Body-extension versus body-incorporation: Is there a need for a body-model? [Book Review]

Phenomenology and the Cognitive Sciences 8 (3):307-319 (2009)
  Copy   BIBTEX


This paper investigates the role of a pre-existing body-model that is an enabling constraint for the incorporation of objects into the body. This body-model is also a basis for the distinction between body extensions (e.g., in the case of tool-use) and incorporation (e.g., in the case of successful prosthesis use). It is argued that, in the case of incorporation, changes in the sense of body-ownership involve a reorganization of the body-model, whereas extension of the body with tools does not involve changes in the sense of body-ownership.



    Upload a copy of this work     Papers currently archived: 74,662

External links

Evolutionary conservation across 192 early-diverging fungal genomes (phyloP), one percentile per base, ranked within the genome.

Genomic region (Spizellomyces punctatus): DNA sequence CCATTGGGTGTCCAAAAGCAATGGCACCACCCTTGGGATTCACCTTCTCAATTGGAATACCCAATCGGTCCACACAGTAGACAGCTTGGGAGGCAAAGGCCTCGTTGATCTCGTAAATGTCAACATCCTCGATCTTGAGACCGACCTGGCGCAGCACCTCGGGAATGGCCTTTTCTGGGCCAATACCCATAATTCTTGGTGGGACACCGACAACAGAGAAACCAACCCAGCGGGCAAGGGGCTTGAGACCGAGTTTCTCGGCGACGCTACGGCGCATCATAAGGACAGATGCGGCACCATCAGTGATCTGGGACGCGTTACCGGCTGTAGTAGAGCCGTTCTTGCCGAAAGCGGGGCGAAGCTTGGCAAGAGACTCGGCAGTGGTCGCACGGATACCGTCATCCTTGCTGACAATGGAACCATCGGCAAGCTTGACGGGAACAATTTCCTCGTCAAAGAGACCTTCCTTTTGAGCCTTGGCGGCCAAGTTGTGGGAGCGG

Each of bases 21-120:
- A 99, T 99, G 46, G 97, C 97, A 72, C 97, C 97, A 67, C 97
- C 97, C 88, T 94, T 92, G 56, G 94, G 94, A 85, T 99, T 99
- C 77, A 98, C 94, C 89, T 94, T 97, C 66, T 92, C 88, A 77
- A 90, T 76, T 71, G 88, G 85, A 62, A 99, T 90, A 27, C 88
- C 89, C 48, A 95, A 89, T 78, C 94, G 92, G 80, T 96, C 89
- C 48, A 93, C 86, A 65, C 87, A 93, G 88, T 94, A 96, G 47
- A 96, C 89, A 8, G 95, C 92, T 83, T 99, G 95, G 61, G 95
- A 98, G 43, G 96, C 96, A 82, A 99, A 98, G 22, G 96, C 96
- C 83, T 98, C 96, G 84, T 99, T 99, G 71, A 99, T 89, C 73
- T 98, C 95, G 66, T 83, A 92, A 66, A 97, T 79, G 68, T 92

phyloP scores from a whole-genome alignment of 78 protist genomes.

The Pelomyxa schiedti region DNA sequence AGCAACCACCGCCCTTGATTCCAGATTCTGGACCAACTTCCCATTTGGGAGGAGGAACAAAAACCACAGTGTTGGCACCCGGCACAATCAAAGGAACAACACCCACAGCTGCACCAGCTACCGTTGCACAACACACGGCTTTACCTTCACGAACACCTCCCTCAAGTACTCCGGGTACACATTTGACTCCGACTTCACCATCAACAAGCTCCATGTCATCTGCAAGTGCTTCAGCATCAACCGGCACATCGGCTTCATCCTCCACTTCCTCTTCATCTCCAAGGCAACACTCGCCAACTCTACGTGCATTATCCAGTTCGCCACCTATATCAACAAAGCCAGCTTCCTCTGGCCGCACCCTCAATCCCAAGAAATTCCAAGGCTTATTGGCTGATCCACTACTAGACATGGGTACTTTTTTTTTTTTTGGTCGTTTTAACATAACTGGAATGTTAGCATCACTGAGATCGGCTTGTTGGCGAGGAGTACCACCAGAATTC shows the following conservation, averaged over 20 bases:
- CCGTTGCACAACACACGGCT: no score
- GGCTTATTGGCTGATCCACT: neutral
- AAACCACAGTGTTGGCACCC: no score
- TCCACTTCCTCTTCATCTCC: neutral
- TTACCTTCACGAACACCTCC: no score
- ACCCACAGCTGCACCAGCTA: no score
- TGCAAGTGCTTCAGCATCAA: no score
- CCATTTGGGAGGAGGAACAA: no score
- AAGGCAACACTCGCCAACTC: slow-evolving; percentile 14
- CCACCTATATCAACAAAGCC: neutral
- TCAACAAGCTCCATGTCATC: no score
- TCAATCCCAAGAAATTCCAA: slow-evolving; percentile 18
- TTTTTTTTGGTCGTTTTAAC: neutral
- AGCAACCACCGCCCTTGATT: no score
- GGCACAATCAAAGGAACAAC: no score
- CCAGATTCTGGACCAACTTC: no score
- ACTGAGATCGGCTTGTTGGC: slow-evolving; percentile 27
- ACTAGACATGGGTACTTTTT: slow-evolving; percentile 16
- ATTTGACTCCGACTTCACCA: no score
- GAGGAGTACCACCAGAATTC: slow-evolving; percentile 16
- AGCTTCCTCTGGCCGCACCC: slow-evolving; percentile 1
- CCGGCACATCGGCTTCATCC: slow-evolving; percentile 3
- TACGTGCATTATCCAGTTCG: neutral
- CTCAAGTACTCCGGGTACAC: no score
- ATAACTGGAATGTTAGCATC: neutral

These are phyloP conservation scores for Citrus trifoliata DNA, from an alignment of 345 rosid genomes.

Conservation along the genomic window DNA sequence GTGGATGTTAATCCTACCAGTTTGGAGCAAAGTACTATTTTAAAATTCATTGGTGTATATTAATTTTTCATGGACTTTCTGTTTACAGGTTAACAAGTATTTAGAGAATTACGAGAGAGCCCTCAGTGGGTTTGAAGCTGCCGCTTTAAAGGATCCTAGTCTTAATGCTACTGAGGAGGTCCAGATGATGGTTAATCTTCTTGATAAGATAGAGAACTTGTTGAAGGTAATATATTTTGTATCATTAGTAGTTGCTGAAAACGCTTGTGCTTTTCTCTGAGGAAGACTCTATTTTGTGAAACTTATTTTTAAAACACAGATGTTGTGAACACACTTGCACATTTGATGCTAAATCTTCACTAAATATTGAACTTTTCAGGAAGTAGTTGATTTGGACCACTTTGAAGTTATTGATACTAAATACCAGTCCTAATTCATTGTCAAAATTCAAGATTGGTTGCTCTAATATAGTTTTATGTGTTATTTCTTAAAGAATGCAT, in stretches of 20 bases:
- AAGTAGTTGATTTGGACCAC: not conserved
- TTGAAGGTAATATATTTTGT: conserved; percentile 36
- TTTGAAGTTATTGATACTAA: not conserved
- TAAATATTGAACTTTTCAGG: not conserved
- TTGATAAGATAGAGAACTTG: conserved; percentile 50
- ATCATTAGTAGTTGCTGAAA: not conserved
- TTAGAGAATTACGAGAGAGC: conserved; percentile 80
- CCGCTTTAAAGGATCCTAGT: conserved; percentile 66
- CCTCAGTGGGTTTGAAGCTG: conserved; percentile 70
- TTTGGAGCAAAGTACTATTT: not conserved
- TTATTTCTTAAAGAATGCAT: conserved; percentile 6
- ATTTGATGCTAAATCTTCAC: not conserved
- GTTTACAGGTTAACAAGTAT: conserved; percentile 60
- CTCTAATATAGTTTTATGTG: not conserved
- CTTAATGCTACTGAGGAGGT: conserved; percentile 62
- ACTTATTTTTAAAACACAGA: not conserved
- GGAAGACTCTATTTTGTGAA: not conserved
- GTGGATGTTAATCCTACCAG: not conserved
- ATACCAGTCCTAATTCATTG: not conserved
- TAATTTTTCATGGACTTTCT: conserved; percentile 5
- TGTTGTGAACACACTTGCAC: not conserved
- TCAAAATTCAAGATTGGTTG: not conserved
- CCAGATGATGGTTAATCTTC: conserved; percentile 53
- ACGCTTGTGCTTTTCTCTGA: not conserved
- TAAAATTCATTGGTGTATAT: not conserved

Setup an account with your affiliations in order to access resources via your University's proxy server

Through your library


Added to PP

176 (#71,092)

6 months
3 (#211,550)

Historical graph of downloads
How can I increase my downloads?

Author's Profile

References found in this work

The Principles of Psychology.William James - 1890 - London, England: Dover Publications.
Phenomenology of Perception.Maurice Merleau-Ponty - 1962 - Atlantic Highlands, New Jersey: The Humanities Press.

View all 17 references / Add more references